Should we rejoice in the demise of an evil man who has received deserved justice? Romans 13:4 tells us that our governing authorities are "an avenger who carries out God's wrath on the wrongdoer." And then there are passages like Psalm 58:10-11 "The righteous will rejoice when he sees the vengeance; he will bathe his feet in the blood of the wicked. Mankind will say, 'Surely there is a reward for the righteous; surely there is a God who judges on earth.'" Proverbs 11:10 "When it goes well with the righteous, the city rejoices, and when the wicked perish there are shouts of gladness."
Or, should we be mourning another unrepentant sinner now suffering in unspeakable torment? Ezekiel 33:11 (or see 18:23) says, "Say to them, As I live, declares the Lord GOD, I have no pleasure in the death of the wicked, but that the wicked turn from his way and live; turn back, turn back from your evil ways; for why will you die, O house of Israel?" Proverbs 24:17 "Do not rejoice when your enemy falls, and let not your heart be glad when he stumbles."
So which is it? It seems that much of what I have seen or read (with some exceptions) has emphasized one of these perspectives or the other. The Bible clearly teaches the necessity and certainty of justice being done for unrepentant sinners. It shows the gladness of the righteous at the execution of that justice. The carrying out of justice brings glory to God and that is reason for rejoicing. (Were Moses, Miriam, and all of Israel wrong to rejoice at the demise of the oppressive Egyptians - Exodus 15?) But the Bible also teaches us love for the souls of the lost, a desire to see them saved, and not taking pleasure in the death of those who remain in that lost condition. What a sobering thought that we deserve the same punishment, and except for the grace of God shown to us in Christ, we would receive it; another has died without that grace.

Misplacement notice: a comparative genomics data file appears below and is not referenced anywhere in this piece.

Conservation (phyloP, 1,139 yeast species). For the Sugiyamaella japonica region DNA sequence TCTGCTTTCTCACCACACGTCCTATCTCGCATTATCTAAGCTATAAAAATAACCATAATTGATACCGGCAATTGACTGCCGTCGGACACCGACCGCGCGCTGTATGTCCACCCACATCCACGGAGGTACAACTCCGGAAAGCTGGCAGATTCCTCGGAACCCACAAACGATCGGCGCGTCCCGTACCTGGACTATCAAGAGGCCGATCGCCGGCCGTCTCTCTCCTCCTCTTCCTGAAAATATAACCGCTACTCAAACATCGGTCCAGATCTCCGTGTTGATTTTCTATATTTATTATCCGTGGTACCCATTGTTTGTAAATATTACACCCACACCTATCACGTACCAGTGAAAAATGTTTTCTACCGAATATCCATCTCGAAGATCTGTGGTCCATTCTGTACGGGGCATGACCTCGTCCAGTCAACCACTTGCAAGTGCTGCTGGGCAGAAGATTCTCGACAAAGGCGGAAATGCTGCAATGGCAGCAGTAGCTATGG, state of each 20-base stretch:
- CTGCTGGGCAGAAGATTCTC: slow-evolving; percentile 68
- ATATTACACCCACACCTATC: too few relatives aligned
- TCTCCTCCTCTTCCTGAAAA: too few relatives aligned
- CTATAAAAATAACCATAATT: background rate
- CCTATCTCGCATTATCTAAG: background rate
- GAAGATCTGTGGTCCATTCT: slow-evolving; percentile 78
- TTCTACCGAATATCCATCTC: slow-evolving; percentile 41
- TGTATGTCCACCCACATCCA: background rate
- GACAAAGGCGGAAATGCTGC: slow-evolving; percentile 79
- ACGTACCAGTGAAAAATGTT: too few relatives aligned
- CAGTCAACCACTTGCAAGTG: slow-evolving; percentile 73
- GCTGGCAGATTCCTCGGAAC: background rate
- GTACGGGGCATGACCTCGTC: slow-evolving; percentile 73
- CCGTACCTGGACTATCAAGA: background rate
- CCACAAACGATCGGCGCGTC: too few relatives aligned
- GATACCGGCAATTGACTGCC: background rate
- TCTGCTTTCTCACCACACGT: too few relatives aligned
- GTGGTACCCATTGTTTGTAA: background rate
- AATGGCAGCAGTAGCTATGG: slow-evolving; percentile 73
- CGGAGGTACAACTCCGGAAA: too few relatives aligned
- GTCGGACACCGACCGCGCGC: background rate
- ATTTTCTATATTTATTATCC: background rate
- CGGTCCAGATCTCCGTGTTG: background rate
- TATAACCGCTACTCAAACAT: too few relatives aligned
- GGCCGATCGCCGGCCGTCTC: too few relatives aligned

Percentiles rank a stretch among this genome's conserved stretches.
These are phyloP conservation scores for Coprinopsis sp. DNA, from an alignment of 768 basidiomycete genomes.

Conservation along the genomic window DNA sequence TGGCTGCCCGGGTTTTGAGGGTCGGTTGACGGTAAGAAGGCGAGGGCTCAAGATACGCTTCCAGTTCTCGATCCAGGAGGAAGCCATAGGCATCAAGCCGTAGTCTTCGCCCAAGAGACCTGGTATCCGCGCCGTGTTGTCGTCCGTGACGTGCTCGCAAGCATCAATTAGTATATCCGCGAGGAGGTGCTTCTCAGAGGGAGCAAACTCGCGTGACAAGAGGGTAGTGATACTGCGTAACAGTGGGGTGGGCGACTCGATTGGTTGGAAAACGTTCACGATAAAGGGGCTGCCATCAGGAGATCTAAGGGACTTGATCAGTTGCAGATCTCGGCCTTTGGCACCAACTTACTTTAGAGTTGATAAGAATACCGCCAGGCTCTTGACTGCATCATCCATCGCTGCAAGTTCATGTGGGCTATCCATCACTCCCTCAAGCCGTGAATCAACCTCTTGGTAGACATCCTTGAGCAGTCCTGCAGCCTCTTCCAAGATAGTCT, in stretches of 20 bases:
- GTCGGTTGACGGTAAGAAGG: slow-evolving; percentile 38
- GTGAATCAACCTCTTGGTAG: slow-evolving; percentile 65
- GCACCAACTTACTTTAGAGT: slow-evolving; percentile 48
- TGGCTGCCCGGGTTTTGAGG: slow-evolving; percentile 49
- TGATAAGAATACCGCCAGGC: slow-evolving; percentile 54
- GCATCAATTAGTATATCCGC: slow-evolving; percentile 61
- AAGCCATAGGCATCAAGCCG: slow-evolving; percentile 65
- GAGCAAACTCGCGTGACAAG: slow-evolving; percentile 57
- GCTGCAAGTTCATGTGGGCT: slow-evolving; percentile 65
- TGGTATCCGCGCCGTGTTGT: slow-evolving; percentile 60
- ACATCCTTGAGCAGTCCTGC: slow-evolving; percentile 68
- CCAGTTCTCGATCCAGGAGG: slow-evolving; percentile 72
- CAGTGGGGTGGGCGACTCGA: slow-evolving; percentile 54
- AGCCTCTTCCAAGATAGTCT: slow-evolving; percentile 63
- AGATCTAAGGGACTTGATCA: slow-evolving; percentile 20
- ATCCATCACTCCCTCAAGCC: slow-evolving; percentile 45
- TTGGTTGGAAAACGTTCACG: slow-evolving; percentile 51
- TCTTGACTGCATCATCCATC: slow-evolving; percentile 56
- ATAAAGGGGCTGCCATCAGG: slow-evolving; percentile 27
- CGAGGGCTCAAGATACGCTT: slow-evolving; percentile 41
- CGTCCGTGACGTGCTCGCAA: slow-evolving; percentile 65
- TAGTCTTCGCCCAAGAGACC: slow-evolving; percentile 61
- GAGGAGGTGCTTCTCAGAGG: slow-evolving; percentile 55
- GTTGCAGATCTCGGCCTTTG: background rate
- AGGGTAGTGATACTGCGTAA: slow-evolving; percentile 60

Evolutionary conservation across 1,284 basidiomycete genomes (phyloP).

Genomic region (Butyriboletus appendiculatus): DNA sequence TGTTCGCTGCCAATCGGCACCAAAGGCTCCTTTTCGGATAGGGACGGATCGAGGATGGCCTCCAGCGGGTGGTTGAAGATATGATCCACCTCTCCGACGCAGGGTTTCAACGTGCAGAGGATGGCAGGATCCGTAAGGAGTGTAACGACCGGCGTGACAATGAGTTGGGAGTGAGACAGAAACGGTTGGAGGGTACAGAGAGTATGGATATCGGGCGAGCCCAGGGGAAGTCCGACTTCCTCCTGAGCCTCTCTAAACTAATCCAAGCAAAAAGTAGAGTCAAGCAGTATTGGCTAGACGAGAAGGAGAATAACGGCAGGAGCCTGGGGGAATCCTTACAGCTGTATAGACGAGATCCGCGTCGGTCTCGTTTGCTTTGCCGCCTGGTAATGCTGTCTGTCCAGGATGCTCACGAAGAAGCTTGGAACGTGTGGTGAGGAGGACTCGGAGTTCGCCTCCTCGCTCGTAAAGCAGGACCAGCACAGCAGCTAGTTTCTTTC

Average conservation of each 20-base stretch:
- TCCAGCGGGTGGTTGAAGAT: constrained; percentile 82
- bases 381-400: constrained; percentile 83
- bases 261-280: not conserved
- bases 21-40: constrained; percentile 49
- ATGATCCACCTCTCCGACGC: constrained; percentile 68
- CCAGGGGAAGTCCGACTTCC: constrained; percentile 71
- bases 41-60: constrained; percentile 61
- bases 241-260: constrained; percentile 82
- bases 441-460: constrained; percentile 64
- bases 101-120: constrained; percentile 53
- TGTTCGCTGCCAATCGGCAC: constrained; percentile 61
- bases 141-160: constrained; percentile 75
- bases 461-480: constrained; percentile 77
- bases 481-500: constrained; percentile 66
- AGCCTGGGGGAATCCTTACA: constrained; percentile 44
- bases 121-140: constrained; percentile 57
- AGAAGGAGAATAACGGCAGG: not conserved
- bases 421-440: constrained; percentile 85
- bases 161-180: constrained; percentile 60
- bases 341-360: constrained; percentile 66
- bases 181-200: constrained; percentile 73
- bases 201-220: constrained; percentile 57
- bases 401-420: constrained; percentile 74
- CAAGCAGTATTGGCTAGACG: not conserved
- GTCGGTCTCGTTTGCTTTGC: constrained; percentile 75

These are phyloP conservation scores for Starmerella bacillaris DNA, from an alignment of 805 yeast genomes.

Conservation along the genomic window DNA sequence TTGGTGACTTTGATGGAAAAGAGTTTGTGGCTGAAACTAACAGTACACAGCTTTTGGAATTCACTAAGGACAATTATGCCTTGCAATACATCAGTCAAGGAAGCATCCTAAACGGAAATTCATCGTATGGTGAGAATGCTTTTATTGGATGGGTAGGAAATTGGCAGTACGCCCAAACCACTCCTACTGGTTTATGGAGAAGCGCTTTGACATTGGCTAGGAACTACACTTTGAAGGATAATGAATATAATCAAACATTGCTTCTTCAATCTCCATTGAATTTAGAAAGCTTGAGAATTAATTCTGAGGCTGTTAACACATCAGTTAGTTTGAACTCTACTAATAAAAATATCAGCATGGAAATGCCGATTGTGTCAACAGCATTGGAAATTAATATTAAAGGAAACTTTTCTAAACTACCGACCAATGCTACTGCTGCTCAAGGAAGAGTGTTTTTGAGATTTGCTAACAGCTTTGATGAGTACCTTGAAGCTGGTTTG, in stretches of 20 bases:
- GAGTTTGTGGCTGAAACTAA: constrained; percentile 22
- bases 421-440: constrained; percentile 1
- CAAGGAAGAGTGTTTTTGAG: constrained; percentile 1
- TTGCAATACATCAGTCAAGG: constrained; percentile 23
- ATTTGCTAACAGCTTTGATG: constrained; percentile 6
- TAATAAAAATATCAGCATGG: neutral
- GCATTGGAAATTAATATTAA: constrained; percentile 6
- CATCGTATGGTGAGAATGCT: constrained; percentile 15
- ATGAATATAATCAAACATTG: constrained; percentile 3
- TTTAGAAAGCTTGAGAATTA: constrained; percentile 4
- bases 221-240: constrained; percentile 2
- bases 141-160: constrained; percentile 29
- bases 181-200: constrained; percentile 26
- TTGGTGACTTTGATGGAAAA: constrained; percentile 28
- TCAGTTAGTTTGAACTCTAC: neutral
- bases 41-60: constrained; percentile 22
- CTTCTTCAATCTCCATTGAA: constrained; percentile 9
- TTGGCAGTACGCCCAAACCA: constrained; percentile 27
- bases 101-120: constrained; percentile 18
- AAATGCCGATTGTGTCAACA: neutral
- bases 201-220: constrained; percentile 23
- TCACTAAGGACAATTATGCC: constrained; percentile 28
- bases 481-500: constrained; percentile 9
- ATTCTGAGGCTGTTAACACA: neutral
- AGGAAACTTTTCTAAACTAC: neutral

Some won't like this, but I believe our response should be both rejoicing and mourning; a feeling of gladness and relief, but also of sorrow. We don't require a choice between God's sovereignty and man's responsibility. We believe in both without apology. So too here. "For everything there is a a season, and a time for every matter under heaven...a time to weep, and a time to laugh; a time to mourn, and a time to dance" (Ecclesiastes 3:1,4). Scripture is balanced. We should be too.